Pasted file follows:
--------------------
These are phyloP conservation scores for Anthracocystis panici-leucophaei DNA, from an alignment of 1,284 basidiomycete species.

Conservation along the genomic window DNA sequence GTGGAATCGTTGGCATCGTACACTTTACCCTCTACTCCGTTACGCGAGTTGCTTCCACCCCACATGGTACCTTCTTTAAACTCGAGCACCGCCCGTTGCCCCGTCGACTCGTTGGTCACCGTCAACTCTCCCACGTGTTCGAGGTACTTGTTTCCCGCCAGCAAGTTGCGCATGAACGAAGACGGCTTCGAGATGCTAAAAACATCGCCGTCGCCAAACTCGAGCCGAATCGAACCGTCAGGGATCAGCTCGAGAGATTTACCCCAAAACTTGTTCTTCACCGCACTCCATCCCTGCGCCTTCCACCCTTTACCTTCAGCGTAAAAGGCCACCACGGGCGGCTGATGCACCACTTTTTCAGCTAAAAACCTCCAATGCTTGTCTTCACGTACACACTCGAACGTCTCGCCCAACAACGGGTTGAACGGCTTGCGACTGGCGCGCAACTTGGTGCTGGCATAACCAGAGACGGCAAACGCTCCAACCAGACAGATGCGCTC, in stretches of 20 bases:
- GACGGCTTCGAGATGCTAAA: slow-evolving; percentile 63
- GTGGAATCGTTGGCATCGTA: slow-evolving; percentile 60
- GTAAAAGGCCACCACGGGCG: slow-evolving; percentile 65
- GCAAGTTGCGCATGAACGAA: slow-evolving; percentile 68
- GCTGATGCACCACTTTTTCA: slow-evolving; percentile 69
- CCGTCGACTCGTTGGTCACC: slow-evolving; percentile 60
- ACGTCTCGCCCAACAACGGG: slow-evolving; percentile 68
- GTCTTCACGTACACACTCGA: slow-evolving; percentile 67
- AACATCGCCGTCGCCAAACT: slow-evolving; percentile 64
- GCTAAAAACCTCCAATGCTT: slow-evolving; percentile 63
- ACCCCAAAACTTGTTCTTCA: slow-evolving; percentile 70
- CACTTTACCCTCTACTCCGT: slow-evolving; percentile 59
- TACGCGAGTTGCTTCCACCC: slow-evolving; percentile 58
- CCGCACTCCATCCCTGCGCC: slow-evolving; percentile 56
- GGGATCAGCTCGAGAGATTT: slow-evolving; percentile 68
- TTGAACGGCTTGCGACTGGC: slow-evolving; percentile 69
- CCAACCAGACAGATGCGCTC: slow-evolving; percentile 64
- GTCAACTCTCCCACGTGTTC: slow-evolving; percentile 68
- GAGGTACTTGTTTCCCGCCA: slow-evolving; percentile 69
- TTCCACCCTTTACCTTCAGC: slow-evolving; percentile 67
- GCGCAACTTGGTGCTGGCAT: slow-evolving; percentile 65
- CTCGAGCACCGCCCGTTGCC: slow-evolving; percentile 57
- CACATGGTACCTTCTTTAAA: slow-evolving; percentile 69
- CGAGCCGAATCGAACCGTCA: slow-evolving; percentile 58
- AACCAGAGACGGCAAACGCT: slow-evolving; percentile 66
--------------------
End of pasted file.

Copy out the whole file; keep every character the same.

These are phyloP conservation scores for Anthracocystis panici-leucophaei DNA, from an alignment of 1,284 basidiomycete species.

Conservation along the genomic window DNA sequence GTGGAATCGTTGGCATCGTACACTTTACCCTCTACTCCGTTACGCGAGTTGCTTCCACCCCACATGGTACCTTCTTTAAACTCGAGCACCGCCCGTTGCCCCGTCGACTCGTTGGTCACCGTCAACTCTCCCACGTGTTCGAGGTACTTGTTTCCCGCCAGCAAGTTGCGCATGAACGAAGACGGCTTCGAGATGCTAAAAACATCGCCGTCGCCAAACTCGAGCCGAATCGAACCGTCAGGGATCAGCTCGAGAGATTTACCCCAAAACTTGTTCTTCACCGCACTCCATCCCTGCGCCTTCCACCCTTTACCTTCAGCGTAAAAGGCCACCACGGGCGGCTGATGCACCACTTTTTCAGCTAAAAACCTCCAATGCTTGTCTTCACGTACACACTCGAACGTCTCGCCCAACAACGGGTTGAACGGCTTGCGACTGGCGCGCAACTTGGTGCTGGCATAACCAGAGACGGCAAACGCTCCAACCAGACAGATGCGCTC, in stretches of 20 bases:
- GACGGCTTCGAGATGCTAAA: slow-evolving; percentile 63
- GTGGAATCGTTGGCATCGTA: slow-evolving; percentile 60
- GTAAAAGGCCACCACGGGCG: slow-evolving; percentile 65
- GCAAGTTGCGCATGAACGAA: slow-evolving; percentile 68
- GCTGATGCACCACTTTTTCA: slow-evolving; percentile 69
- CCGTCGACTCGTTGGTCACC: slow-evolving; percentile 60
- ACGTCTCGCCCAACAACGGG: slow-evolving; percentile 68
- GTCTTCACGTACACACTCGA: slow-evolving; percentile 67
- AACATCGCCGTCGCCAAACT: slow-evolving; percentile 64
- GCTAAAAACCTCCAATGCTT: slow-evolving; percentile 63
- ACCCCAAAACTTGTTCTTCA: slow-evolving; percentile 70
- CACTTTACCCTCTACTCCGT: slow-evolving; percentile 59
- TACGCGAGTTGCTTCCACCC: slow-evolving; percentile 58
- CCGCACTCCATCCCTGCGCC: slow-evolving; percentile 56
- GGGATCAGCTCGAGAGATTT: slow-evolving; percentile 68
- TTGAACGGCTTGCGACTGGC: slow-evolving; percentile 69
- CCAACCAGACAGATGCGCTC: slow-evolving; percentile 64
- GTCAACTCTCCCACGTGTTC: slow-evolving; percentile 68
- GAGGTACTTGTTTCCCGCCA: slow-evolving; percentile 69
- TTCCACCCTTTACCTTCAGC: slow-evolving; percentile 67
- GCGCAACTTGGTGCTGGCAT: slow-evolving; percentile 65
- CTCGAGCACCGCCCGTTGCC: slow-evolving; percentile 57
- CACATGGTACCTTCTTTAAA: slow-evolving; percentile 69
- CGAGCCGAATCGAACCGTCA: slow-evolving; percentile 58
- AACCAGAGACGGCAAACGCT: slow-evolving; percentile 66